So far, forward genetic analysis (from phenotype to gene) consistently revealed complex genetic architecture of tuberculosis susceptibility in mice and identified quantitative genetic loci (QTL) specifically controlling such traits as cachexia29, bacterial multiplication in the lungs30 and necrosis within pulmonary lesions25. Epistatic gene interactions were shown to play a significant role in shaping these quantitative traits. For example, Kramnik’s group demonstrated that not only the sst1 locus plays a dominant and specific role in pathogenesis of necrotizing lung granulomas, but its phenotypic expression depends upon genetic background, i.e. genetic interactions31, 32. Animals bearing susceptible allele of the sst1 locus (sst1S) on the highly TB-susceptible C3HeB/FeJ background developed caseous pneumonia and rapidly succumbed, while the B6.C3H-sst1S congenic mice that carry the C3HeB/FeJ-derived sst1S allele on the resistant B6 background survived significantly longer and displayed the phenotype resembling chronic cavernous tuberculosis with extensive tissue remodeling and fibrosis (Pichugin et al, submitted for publication). The progress of TB-caused cachexia is controlled by certain combinations of alleles in three independently segregating QTL33. Thus, phenotypic diversity can be increased via combinatorial genetics. In fact, the existing independent inbred mouse strains carry unique combinations of genetic variants that were fixed as a result of almost a century of inbreeding. None of these combinations can be considered as a typical representative of the species, and the vast majority of allelic combinations were never intentionally selected for any particular phenotype34. Identification of major susceptibility/resistance loci by forward genetics allows generation and selection of novel genetic combinations via directed breeding in laboratory, thereby increasing the range of clinically relevant phenotypes. Rapidly developing tools for the genetic analysis of complex phenotypes and sequencing of complete genomes of individual mouse strains ensure that genetic basis of these phenotypes can be elucidated.

As anti-tuberculosis strategies must protect genetically heterogeneous populations, their efficacy should be more properly assessed using a set of genetically diverse mouse strains developed and characterized to represent specific types of latent or active tuberculosis infection. Indeed, earlier studies have demonstrated that outcomes of vaccination 24, 3537 and the rate of relapse after chemotherapy 38, 39 are determined by genetic background of the mouse hosts. As no single human represents a genetically diverse population, neither does an individual mouse strain. From this perspective, even a hypothetical ideal “Tuberculomouse” cannot be solely used to recapitulate the breadth of host responses and diverse outcomes of infection in humans. Therefore, a notion of generic “mouse TB model” should be, probably, eliminated. Instead, natural genetic variation in a diverse pool of inbred strains, their derivatives, and genetically segregating hybrids, which carry both ancestral polymorphisms and novel genetic combinations, should be employed to produce a spectrum of relevant human-like phenotypes. Within diverse but well-defined genetic context of the host the efficacy of anti-TB vaccines and drugs can be assessed more accurately, while their failures in a particular mouse strain may be correlated with specific defects of host resistance, anatomy of tuberculosis lesions and clinical forms of the disease. When combined with sophisticated analytical tools available exclusively for the mouse, the advanced genetic mouse TB model will have greater predictive power and help accelerate the development of anti-tuberculosis strategies effective in human populations.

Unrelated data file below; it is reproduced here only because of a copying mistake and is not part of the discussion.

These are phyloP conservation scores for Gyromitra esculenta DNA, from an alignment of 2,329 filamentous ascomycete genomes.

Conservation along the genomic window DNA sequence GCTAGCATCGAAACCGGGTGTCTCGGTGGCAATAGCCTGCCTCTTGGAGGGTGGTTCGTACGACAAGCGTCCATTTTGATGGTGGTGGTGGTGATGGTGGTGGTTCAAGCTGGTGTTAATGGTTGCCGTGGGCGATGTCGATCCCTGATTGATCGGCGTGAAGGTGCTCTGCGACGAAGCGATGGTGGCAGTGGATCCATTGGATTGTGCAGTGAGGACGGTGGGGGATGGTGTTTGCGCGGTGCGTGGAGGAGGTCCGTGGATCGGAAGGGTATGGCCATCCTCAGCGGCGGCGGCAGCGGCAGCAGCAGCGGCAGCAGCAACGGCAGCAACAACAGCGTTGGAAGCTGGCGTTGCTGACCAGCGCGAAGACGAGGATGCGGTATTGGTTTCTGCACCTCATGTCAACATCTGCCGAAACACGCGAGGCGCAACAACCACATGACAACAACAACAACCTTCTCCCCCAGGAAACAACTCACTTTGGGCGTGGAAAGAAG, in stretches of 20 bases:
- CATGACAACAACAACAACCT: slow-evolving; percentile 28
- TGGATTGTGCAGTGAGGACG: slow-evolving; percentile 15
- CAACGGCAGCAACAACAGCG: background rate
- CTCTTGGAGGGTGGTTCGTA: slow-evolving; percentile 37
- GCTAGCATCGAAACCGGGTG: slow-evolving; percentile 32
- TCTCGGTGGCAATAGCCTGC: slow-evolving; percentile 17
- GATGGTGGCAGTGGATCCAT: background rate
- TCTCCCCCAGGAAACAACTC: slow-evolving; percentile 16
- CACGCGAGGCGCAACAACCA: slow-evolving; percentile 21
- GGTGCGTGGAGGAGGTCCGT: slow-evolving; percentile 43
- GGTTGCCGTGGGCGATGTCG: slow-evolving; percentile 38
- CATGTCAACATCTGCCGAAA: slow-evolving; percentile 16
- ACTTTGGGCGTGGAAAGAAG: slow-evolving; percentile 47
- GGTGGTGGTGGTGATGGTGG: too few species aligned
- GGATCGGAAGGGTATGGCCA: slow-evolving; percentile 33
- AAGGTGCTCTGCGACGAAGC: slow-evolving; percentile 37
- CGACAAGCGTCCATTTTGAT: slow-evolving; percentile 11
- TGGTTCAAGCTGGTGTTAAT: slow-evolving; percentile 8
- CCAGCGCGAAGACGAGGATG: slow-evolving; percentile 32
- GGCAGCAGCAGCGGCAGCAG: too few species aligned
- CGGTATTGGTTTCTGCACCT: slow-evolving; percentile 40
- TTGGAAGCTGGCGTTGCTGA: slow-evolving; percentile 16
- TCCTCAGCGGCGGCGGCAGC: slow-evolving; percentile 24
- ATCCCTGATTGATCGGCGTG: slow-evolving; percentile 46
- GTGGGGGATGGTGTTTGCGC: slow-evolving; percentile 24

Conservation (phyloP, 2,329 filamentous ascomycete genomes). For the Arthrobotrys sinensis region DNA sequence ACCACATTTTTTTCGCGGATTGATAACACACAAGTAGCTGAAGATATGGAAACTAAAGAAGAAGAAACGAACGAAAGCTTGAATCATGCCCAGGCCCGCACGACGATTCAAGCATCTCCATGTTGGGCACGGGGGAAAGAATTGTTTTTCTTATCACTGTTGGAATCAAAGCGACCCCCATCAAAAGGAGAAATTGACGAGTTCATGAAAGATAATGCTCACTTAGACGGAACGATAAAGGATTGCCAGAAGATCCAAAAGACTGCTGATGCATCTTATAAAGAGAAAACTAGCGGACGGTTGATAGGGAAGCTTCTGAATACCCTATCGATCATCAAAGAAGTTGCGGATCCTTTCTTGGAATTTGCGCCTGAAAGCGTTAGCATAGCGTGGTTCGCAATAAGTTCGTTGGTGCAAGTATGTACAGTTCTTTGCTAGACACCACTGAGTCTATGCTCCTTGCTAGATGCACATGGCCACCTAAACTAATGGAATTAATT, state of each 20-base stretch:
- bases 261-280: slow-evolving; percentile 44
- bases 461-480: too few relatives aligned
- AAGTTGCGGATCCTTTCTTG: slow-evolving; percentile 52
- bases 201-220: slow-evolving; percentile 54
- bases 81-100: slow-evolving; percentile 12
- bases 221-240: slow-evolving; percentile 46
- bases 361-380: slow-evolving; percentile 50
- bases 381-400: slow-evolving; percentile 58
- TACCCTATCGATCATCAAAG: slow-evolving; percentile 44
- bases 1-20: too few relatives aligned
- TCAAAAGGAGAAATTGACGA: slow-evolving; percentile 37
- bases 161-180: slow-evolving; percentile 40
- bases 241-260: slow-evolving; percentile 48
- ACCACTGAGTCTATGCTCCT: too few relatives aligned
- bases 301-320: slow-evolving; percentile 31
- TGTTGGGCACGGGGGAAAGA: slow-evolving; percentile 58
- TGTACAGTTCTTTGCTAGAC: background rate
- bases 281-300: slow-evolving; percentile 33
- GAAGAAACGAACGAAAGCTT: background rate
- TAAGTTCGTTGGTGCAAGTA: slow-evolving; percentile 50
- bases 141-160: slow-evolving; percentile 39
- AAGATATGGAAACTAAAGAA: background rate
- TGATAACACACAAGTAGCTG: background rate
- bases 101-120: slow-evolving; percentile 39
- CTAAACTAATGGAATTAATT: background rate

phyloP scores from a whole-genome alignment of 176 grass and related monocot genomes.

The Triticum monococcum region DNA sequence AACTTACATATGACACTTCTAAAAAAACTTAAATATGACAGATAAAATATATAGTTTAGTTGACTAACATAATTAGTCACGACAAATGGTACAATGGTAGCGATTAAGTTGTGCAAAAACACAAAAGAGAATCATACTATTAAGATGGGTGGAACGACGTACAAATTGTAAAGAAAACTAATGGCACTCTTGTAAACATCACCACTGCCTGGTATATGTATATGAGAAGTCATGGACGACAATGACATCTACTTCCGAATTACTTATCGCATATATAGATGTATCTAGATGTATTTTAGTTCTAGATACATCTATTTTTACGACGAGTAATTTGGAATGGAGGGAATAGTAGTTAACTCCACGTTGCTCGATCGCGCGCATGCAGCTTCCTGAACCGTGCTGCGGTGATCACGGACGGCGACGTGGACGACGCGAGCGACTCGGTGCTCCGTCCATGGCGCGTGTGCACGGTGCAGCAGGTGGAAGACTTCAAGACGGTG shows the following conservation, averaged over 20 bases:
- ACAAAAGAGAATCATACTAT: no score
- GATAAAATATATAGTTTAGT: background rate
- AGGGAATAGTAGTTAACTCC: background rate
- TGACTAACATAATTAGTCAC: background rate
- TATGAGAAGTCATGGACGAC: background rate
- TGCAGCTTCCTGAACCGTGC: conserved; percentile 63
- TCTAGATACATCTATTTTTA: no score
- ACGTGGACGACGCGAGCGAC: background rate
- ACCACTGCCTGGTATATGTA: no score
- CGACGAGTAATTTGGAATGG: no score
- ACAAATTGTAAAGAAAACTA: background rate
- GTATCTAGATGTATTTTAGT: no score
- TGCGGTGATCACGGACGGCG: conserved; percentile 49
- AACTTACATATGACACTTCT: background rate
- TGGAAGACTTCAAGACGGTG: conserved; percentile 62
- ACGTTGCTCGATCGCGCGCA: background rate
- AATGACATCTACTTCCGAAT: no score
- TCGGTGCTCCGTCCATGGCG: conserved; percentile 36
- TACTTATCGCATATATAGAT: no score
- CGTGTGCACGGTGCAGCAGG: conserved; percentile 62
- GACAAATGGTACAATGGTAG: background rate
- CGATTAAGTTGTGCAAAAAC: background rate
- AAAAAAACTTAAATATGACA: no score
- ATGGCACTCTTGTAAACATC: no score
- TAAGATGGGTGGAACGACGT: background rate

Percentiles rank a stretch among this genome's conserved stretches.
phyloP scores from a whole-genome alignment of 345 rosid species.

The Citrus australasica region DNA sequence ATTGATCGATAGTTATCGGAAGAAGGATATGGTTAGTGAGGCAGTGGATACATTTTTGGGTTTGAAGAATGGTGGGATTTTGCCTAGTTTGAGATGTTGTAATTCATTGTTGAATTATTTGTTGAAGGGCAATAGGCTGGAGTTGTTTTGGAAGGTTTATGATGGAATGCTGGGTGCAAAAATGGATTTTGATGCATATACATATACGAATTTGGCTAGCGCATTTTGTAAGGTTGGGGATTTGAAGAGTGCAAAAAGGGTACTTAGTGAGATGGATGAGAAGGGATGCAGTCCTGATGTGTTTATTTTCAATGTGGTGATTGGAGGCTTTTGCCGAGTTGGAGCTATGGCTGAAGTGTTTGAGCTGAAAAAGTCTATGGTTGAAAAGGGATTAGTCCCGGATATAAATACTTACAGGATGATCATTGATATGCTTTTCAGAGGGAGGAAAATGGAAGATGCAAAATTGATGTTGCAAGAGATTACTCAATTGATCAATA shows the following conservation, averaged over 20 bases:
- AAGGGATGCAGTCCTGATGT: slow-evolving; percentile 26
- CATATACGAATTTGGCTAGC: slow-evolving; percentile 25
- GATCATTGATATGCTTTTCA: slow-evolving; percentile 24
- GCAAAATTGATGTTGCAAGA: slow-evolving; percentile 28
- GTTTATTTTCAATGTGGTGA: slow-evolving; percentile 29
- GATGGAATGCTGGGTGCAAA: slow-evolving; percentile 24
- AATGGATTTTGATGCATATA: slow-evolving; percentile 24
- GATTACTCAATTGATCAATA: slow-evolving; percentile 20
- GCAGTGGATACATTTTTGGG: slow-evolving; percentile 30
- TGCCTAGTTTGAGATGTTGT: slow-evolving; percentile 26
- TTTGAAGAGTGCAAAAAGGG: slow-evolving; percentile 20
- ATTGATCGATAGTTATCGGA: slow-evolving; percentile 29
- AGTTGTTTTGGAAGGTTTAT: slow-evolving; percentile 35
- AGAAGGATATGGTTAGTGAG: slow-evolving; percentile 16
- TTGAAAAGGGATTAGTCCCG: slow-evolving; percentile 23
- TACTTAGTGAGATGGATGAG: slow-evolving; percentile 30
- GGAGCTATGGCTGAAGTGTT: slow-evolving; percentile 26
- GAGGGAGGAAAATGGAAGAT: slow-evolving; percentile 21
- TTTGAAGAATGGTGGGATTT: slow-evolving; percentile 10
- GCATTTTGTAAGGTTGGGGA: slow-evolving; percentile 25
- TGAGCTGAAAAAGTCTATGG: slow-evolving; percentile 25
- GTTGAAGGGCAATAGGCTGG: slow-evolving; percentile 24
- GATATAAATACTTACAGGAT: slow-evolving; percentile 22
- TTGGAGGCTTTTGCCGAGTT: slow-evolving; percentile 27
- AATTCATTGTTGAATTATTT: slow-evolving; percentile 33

As follows from the above discussion, the laboratory mouse represents an extremely valuable resource for TB research. However, more work is needed to generate and characterize mouse models that adequately represent the whole spectrum of relevant human phenotypes. In fact, TB resistance observed in the majority of humans has proved to be more difficult for reproduction in experimental settings, as compared to the disease. Paradoxically, focusing on the disease phenotypes temporary foreshadowed the lack of convenient mouse model of latent TB (LTB), although understanding the LTB mechanisms and the development of efficient treatments are considered high scientific and public health priorities. Recently guinea pig40 and rabbit41 models of LTB have been developed. However, unparalleled wealth of mouse genetic recourses and cost effectiveness makes mouse a species of choice for this task as well.

Acknowledgments

Work of the authors is supported by the NIH grants AI078864 (to AA) and HL059836 (to IK).

Footnotes